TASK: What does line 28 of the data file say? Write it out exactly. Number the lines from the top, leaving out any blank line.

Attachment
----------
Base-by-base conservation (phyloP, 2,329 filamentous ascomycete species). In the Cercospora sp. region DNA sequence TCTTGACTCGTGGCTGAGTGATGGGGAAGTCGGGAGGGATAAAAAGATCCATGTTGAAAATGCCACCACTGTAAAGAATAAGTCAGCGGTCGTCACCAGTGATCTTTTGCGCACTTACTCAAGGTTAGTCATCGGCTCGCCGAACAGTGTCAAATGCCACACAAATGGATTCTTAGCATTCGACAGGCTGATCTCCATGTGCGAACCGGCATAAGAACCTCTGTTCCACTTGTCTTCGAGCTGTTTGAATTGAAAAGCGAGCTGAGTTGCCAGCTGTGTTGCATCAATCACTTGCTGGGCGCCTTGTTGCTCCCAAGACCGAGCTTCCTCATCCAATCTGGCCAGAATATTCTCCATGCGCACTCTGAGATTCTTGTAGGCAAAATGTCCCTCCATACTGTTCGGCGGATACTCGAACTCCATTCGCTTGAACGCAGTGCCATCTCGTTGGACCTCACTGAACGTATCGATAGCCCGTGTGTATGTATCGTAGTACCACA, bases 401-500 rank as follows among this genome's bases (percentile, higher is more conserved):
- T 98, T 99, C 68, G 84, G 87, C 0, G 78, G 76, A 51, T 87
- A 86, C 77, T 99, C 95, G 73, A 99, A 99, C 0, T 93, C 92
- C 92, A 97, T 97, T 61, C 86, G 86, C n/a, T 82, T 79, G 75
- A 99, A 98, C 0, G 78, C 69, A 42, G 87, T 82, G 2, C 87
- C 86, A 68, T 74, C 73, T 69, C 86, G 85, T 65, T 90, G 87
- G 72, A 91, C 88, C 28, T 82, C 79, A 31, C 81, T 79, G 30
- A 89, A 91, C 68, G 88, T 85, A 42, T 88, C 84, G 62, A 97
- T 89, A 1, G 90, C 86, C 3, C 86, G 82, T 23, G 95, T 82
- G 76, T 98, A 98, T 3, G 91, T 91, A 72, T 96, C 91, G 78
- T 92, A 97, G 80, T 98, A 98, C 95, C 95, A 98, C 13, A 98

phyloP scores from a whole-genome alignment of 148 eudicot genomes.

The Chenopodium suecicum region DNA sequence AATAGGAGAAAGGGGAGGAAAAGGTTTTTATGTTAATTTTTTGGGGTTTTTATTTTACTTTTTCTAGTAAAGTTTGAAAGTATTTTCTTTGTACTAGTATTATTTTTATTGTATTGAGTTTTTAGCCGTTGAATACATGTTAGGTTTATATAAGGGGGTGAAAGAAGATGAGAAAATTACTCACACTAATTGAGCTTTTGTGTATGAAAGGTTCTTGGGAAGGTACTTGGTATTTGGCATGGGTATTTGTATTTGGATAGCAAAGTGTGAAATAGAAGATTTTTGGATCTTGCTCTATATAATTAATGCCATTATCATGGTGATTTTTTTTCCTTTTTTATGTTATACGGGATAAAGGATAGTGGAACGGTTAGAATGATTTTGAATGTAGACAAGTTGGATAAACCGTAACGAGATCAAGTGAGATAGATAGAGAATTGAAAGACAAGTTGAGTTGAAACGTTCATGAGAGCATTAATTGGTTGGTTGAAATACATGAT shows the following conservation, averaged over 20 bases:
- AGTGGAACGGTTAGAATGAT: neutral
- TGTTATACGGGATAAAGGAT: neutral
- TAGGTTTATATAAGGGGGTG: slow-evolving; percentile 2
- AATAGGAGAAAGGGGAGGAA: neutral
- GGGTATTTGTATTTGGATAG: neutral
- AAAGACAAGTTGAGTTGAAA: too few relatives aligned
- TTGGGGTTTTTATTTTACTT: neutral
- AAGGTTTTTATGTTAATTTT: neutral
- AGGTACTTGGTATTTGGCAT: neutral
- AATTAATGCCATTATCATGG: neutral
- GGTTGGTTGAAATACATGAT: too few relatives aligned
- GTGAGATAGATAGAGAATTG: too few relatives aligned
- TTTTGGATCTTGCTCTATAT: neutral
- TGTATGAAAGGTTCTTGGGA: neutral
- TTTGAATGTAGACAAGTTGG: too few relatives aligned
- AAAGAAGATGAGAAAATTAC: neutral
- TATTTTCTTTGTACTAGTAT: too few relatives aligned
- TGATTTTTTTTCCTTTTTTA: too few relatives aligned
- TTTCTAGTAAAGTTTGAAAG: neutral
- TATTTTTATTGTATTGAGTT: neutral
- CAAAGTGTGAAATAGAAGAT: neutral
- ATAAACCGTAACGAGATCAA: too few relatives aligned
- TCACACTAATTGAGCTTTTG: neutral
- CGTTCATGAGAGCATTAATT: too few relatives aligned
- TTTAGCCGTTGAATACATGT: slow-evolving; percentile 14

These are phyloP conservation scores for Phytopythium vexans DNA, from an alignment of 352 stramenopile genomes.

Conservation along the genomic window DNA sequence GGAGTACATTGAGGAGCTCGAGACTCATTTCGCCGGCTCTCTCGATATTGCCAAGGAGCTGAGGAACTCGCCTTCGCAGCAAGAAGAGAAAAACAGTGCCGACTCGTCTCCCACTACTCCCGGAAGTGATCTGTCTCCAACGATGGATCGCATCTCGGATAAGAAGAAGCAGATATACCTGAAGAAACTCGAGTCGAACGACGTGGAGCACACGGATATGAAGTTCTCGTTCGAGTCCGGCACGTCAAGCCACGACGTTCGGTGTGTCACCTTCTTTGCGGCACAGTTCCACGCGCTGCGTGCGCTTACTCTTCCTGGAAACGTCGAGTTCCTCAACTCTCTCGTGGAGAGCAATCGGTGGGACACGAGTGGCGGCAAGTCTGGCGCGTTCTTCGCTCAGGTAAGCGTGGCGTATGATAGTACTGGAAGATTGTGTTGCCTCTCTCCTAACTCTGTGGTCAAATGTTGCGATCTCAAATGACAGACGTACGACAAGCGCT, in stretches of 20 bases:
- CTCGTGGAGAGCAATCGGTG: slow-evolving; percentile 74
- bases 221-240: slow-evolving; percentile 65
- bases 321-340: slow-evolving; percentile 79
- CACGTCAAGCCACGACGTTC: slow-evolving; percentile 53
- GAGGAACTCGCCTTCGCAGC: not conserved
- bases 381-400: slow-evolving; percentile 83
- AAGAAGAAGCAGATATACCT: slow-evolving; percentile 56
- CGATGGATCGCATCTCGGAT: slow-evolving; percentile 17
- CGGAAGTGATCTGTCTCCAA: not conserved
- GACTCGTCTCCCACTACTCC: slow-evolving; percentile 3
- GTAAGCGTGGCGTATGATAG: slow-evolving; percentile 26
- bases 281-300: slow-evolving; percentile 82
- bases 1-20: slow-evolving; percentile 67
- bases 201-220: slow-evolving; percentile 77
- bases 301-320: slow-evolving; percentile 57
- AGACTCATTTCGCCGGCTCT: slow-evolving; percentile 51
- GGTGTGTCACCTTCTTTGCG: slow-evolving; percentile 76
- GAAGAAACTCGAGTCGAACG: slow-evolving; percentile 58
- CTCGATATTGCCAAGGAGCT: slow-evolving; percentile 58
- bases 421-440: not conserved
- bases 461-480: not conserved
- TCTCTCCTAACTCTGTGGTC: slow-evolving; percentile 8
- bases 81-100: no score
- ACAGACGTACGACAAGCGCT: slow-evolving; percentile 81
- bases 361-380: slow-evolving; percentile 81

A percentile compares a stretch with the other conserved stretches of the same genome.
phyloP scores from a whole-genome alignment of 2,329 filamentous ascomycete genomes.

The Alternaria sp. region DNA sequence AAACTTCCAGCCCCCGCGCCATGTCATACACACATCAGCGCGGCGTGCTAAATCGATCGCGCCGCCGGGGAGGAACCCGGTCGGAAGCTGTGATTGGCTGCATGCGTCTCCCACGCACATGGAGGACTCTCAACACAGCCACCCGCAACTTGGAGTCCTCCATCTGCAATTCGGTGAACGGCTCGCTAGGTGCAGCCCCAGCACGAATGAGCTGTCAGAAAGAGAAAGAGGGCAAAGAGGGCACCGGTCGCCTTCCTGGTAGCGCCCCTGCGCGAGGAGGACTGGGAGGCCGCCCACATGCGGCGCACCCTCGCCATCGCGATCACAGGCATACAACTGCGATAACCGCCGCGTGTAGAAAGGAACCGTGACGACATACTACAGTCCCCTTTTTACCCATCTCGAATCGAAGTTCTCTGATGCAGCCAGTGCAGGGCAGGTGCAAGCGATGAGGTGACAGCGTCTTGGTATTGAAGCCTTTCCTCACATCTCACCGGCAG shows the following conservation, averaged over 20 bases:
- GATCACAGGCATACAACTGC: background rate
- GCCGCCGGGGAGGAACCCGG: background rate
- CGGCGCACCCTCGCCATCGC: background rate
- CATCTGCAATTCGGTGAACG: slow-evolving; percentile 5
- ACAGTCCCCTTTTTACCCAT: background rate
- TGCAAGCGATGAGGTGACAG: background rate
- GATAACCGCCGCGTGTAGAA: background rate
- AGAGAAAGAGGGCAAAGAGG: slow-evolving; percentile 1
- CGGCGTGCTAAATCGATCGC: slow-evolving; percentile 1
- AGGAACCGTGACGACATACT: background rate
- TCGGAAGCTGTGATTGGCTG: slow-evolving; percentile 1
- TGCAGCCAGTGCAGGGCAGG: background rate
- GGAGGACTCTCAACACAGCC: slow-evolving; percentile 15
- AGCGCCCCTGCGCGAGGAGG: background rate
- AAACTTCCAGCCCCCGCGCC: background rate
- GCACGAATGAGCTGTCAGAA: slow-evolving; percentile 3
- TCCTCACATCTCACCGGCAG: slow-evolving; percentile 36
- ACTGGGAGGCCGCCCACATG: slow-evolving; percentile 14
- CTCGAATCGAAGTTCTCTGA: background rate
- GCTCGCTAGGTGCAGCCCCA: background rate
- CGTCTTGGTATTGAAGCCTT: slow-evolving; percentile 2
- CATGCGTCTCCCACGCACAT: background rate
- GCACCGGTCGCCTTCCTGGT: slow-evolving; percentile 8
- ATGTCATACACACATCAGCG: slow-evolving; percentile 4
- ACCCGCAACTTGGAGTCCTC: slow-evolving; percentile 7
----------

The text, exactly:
- TTTGAATGTAGACAAGTTGG: too few relatives aligned